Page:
Title: James R. Woodworth papers Creator: Hotchkiss, Lawrence E. Inclusive dates: 1862-1864 Extent: 151 items (0.5 linear feet) Abstract:
The James R. Woodworth papers contain the letters and diaries of a Union soldier in the 44th New York Infantry during the Civil War (1862-1864). Woodworth provides detailed reflections on life as a soldier and on his regiment's part in the battles of Fredericksburg, Chancellorsville, and Gettysburg.
Language: The material is in English Repository: William L. Clements Library, University of Michigan
909 S. University Ave. The University of Michigan Ann Arbor, MI 48109-1190 Phone: 734-764-2347 Web Site: www.clements.umich.edu
James R. Woodworth (1838-1864) was born in Ovid, New York, to Nancy Dickerson and Alanson Woodworth. On July 25, 1860, he married Phebe Burroughs. By the outbreak of the Civil War he had established a farm in Seneca Falls, New York. He enlisted as a private in Company E of the 44th New York Infantry (the Ellsworth Avengers), and served in the Army of the Potomac from September 1862 until his death in May 1864. In that time, Woodworth and his regiment saw action at Fredericksburg, Chancellorsville, and Gettysburg. He contracted a fever in October 1863 and was hospitalized in Washington D.C. and New York City military hospitals until December of that year. He rejoined his regiment, and died at Laurel Hill on May 8, 1864, a casualty of the Battle of the Wilderness.
The James R. Woodworth papers (151 items) contain the letters and diaries of a Union soldier in the 44th New York Infantry during the Civil War (1862-1864). The collection consists of 143 letters, four diaries, one poem, and a bundle of 37 envelopes. In both the letters and the diaries, Woodworth provided detailed reflections on life as a soldier, his regiment's part in the battles of Fredericksburg, Chancellorsville, and Gettysburg, and the horrors of war.
The Correspondence series (143 items) consists of 122 letters from James Woodworth to his wife Phebe, five from Phebe to James, three from friends and relatives to James, one from a friend to Phebe, and 12 fragments written by James and Phebe.
Woodworth's letters to Phebe contain descriptions of his war experiences. Topics include foraging, gambling, homesickness, lice, prostitutes, singing, sickness (fever, dysentery, smallpox, typhus fever, scarlatina), food (alcohol, beans, beef, bread, coffee, and hardtack), and opinions on religious matters. Woodworth was well educated and a skillful writer who often provided emotional and perceptive observations on life in his regiment and the aftermath of battles. Woodworth also frequently discussed his wife's struggles on the home front, raising their young son and running their farm in Seneca Falls, New York. This series also contains a printed poem by William Oland Bourne entitled "In Memoriam, Gettysburg, July 1-4, 1863."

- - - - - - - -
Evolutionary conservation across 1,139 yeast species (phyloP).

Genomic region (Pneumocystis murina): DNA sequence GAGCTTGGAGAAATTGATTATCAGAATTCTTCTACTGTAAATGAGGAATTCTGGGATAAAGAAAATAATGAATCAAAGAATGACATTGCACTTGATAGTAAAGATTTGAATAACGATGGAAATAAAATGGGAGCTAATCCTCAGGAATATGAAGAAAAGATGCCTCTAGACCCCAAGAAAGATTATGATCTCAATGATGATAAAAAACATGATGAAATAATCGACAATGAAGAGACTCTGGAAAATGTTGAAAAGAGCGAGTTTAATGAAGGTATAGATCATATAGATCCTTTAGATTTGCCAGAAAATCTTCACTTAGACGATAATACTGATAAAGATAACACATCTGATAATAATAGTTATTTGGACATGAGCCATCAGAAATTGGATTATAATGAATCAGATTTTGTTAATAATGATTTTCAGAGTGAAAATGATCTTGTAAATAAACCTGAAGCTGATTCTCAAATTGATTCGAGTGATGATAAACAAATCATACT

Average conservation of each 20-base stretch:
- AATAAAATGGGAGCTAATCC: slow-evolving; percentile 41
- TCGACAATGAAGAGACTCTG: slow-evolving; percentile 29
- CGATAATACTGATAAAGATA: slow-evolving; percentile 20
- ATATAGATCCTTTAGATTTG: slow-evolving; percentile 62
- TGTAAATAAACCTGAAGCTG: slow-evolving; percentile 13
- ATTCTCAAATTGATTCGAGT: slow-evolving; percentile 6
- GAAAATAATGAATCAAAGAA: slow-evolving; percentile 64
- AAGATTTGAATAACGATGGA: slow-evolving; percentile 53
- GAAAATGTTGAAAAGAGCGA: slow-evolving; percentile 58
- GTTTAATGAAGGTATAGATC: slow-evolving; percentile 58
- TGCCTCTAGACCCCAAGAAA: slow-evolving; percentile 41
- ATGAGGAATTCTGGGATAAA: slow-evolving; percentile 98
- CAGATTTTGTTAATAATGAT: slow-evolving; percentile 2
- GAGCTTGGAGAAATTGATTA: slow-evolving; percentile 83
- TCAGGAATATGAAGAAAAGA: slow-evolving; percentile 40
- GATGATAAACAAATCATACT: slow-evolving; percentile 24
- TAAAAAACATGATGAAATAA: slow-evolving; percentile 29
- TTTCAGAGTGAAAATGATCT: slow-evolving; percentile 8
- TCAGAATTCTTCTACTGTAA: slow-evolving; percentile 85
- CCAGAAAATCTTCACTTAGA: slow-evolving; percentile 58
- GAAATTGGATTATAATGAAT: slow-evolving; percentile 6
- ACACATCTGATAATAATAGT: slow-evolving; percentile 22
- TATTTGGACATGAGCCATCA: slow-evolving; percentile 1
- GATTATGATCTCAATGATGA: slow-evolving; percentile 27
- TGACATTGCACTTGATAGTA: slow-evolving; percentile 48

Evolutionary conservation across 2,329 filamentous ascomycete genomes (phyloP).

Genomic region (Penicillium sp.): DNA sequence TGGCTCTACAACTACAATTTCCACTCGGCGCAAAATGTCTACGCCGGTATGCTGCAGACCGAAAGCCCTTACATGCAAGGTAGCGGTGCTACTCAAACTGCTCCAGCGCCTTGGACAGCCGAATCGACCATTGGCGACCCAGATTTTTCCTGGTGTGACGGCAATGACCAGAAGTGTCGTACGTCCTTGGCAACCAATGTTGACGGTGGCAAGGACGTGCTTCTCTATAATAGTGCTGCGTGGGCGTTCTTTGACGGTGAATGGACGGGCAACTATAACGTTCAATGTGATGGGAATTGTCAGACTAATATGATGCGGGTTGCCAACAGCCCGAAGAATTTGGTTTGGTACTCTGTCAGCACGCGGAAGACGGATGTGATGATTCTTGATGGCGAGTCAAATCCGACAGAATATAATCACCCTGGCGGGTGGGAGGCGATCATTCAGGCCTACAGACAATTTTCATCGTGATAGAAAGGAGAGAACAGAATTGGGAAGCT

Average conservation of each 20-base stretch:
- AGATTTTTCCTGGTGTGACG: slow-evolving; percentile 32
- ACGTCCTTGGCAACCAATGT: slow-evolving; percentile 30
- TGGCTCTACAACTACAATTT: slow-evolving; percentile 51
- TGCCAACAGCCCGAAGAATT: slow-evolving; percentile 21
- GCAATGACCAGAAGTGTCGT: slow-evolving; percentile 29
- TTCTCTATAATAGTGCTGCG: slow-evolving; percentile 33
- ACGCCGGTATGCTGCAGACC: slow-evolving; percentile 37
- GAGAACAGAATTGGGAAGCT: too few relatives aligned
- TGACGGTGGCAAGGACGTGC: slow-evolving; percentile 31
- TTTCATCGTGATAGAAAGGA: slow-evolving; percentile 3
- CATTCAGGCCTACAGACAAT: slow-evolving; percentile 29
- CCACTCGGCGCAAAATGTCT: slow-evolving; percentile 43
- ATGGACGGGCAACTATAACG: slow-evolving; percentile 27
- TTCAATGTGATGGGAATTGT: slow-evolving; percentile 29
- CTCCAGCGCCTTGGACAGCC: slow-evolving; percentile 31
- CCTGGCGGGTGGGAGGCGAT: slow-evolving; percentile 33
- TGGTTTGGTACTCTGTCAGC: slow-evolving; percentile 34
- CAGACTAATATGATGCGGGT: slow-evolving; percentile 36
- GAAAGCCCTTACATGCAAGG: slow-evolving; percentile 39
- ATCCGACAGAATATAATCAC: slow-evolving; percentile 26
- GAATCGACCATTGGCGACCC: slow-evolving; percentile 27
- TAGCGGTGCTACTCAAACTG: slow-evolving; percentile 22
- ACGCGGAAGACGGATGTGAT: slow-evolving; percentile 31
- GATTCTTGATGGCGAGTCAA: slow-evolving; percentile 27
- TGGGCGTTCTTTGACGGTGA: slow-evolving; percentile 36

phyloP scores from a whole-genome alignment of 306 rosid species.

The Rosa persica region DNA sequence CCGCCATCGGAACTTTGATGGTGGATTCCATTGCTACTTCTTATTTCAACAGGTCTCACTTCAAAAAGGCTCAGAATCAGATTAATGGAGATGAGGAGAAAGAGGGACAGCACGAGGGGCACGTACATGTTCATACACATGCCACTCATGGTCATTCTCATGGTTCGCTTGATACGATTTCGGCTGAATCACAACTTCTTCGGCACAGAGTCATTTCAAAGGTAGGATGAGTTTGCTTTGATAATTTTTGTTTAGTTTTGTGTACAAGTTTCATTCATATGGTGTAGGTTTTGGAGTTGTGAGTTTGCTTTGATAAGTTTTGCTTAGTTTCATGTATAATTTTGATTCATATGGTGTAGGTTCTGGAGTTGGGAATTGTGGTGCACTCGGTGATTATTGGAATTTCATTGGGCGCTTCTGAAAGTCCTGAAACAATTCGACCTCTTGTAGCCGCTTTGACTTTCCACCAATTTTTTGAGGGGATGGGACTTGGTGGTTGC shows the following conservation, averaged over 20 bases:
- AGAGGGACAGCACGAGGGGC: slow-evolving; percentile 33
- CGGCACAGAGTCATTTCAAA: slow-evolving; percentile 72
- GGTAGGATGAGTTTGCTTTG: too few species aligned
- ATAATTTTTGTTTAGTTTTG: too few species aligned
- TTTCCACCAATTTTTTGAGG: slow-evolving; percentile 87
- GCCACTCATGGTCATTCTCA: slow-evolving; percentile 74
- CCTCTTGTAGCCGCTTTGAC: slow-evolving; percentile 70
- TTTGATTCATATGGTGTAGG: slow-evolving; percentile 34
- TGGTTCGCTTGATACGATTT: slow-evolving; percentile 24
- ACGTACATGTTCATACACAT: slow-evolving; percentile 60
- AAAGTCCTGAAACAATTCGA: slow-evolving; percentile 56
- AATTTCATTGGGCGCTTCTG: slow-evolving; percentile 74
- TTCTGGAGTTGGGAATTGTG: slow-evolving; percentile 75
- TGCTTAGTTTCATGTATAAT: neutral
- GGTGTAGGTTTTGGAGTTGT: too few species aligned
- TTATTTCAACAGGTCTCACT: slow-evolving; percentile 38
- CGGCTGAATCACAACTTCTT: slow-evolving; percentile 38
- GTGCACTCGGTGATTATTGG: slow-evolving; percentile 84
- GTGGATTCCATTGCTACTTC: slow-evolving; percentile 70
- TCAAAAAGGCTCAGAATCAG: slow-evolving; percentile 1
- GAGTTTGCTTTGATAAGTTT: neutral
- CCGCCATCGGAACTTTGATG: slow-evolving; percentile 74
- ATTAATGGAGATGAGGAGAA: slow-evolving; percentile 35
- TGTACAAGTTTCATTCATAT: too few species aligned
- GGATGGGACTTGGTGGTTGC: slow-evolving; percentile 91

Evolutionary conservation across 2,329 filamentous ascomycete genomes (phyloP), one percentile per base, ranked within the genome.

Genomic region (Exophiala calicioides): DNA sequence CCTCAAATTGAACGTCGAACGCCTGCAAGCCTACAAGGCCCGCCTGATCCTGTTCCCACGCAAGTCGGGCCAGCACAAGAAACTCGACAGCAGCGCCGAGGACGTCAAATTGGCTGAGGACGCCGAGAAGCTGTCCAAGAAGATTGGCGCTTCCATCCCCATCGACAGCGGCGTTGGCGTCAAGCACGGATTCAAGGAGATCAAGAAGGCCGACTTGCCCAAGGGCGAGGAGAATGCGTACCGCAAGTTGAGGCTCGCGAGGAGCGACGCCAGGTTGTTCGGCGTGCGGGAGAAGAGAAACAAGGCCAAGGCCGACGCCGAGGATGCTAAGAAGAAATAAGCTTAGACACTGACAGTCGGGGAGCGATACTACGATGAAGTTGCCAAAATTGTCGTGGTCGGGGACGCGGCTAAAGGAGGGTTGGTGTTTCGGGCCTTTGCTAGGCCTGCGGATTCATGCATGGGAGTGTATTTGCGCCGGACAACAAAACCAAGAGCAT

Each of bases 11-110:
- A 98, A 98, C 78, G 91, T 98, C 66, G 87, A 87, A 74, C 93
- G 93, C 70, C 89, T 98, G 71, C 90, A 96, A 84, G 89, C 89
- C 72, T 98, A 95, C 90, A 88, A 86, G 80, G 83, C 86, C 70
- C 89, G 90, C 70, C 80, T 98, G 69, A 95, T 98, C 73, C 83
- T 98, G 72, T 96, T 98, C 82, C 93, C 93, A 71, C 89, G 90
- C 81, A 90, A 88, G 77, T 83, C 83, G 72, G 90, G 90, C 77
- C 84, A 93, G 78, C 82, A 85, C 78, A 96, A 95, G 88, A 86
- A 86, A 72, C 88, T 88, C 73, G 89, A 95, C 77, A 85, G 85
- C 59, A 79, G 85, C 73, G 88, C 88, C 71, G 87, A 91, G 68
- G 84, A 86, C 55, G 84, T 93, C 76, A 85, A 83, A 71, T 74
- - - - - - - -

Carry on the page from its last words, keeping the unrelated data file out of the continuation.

The Diaries series (4 volumes, 426 pages) contains Woodworth's wartime diaries covering the period from his arrival in Virginia in October, 1862, to a few weeks before his death in 1864. Though the entries are often brief, they provide complementary information for the letters and often fill in gaps concerning travel and troop life. Of particular note are Woodworth's reflections on the battles of Fredericksburg, Chancellorsville, and Gettysburg.
The third diary contains two additional items, stored in a pocket in the back of the volume. One item is a small volume entitled "The Soldier on Guard," which explains the responsibilities of a Union soldier on guard duty (64 pages). The other is a 3-page printed item entitled "Rules for Dr. Gleason's Patients," which contains advice for healthy living.
The Clements Library Graphics Division holds a piece of Sheet music entitled Songs of the Ellsworth Avengers
Hunter, Christopher. "A Civil War Private: James Woodworth of the Forty-Forth New York Volunteer Infantry Regiment and the Family He Left Behind." Diss. University at Albany, State University of New York. 2000. Print.